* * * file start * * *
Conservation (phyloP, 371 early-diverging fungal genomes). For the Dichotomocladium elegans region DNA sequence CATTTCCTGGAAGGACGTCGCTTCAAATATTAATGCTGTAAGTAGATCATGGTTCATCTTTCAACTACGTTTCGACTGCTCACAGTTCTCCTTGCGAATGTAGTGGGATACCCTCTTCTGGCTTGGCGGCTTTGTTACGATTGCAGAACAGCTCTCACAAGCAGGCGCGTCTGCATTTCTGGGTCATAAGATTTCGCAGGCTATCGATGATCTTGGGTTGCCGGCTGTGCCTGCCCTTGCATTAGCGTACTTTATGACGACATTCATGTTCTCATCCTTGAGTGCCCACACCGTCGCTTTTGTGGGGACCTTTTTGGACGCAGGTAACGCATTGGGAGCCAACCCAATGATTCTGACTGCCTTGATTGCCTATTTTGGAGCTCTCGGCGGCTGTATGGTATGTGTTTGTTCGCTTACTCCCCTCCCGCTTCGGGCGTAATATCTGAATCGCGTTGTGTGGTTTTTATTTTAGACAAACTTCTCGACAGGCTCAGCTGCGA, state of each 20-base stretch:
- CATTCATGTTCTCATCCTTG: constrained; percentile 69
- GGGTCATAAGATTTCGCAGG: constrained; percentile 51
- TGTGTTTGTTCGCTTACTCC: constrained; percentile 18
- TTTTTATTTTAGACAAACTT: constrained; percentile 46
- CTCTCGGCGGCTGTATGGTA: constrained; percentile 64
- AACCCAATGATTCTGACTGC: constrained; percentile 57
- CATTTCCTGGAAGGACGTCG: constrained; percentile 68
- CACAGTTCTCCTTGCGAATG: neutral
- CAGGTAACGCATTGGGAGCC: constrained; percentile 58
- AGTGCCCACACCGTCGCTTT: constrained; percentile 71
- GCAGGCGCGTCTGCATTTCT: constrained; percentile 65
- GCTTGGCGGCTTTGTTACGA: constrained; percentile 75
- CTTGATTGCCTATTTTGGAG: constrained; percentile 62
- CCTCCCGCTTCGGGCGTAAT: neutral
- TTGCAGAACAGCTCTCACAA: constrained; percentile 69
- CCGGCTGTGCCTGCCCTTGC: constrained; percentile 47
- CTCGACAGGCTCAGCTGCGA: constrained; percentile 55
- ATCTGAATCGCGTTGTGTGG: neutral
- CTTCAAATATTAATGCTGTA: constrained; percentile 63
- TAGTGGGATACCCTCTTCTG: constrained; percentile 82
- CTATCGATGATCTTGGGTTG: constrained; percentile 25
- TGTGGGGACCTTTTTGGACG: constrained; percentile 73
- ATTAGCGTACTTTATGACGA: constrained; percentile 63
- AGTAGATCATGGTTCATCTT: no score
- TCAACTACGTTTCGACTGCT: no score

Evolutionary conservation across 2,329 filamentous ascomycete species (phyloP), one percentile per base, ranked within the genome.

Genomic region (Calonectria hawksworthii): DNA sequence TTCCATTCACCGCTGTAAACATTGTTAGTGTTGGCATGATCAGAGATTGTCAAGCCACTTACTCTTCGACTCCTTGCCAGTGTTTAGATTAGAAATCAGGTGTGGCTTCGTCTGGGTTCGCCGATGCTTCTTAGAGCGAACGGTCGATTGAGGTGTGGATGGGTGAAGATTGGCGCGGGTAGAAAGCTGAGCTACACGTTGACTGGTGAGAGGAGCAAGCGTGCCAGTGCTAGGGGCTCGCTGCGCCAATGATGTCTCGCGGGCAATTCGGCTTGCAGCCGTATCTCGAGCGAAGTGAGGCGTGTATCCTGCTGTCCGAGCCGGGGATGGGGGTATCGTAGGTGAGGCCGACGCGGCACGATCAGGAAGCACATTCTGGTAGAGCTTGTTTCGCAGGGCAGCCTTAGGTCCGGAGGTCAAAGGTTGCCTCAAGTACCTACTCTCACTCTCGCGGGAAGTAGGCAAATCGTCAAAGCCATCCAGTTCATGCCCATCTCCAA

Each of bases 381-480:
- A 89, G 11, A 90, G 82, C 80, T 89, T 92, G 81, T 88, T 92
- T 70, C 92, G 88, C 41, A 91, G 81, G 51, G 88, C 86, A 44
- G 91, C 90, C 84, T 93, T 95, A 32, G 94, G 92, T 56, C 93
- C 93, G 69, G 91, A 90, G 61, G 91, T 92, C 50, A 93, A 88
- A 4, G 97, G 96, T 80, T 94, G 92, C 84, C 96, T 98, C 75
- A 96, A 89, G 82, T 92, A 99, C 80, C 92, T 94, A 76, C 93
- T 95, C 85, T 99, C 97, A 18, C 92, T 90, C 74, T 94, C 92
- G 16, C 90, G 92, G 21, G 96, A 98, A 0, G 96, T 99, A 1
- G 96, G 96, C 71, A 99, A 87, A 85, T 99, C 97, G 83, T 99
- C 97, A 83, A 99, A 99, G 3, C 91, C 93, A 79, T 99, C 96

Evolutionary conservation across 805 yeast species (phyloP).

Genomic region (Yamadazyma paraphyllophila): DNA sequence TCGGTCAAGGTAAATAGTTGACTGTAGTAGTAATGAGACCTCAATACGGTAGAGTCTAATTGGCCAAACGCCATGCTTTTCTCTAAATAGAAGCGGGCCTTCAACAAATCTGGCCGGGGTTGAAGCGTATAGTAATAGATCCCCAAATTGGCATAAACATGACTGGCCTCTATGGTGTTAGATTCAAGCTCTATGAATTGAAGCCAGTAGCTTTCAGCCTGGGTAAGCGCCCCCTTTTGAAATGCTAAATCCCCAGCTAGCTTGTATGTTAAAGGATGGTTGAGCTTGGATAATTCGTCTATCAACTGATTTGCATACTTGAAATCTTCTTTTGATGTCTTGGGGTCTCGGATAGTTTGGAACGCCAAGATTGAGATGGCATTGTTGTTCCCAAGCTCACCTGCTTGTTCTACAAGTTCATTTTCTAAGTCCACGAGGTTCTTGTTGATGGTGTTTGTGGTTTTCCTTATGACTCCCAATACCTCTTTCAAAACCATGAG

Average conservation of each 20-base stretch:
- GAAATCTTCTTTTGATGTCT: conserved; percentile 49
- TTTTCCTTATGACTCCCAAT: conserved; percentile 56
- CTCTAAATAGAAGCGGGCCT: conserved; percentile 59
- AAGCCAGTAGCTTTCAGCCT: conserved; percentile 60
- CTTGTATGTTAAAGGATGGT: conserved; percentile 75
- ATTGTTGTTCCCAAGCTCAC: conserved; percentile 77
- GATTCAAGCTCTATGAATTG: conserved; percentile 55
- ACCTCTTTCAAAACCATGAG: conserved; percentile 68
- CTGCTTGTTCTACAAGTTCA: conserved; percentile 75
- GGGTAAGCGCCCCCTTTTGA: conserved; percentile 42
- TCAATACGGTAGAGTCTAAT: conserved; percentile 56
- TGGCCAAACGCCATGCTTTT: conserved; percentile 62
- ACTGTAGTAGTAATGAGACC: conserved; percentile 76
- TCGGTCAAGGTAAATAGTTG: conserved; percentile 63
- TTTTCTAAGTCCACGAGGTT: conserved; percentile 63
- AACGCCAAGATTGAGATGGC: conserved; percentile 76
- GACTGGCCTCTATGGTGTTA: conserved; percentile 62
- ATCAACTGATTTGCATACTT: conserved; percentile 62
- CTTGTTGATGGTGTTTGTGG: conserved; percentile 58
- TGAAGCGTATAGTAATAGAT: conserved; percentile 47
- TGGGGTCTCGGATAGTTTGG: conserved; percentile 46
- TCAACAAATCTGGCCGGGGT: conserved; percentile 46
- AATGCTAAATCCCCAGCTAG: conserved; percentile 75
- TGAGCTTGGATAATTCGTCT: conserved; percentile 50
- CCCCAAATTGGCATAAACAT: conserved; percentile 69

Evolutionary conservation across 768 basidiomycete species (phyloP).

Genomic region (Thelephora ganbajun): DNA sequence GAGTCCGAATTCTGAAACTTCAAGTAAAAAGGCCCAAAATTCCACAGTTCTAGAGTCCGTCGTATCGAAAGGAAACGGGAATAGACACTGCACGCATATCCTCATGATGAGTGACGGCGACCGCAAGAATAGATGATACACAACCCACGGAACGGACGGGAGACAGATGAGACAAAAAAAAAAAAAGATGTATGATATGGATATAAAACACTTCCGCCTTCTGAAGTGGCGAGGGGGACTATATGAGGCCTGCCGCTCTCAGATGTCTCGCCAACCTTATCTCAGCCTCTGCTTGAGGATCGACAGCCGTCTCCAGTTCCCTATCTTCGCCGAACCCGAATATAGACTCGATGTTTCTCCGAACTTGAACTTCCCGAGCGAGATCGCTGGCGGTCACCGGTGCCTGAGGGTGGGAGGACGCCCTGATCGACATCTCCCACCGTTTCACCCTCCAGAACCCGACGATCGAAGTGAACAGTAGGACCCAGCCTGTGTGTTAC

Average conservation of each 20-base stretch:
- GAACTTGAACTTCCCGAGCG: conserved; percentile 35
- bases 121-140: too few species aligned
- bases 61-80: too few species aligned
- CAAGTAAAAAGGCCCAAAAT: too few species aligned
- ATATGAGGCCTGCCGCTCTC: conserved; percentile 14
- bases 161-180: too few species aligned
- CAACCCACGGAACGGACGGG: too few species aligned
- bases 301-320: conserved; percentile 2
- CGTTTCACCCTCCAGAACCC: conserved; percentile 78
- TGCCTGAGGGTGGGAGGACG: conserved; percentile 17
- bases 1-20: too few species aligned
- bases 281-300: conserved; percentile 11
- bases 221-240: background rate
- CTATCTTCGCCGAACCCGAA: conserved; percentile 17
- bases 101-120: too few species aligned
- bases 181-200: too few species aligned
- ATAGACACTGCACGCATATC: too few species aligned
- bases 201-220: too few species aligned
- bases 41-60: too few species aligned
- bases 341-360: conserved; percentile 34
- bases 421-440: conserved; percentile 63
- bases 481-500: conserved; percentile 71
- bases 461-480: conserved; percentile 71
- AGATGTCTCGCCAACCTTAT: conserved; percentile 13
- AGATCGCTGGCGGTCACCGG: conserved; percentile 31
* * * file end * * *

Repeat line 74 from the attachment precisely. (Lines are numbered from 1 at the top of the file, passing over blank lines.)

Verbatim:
- CAAGTAAAAAGGCCCAAAAT: too few species aligned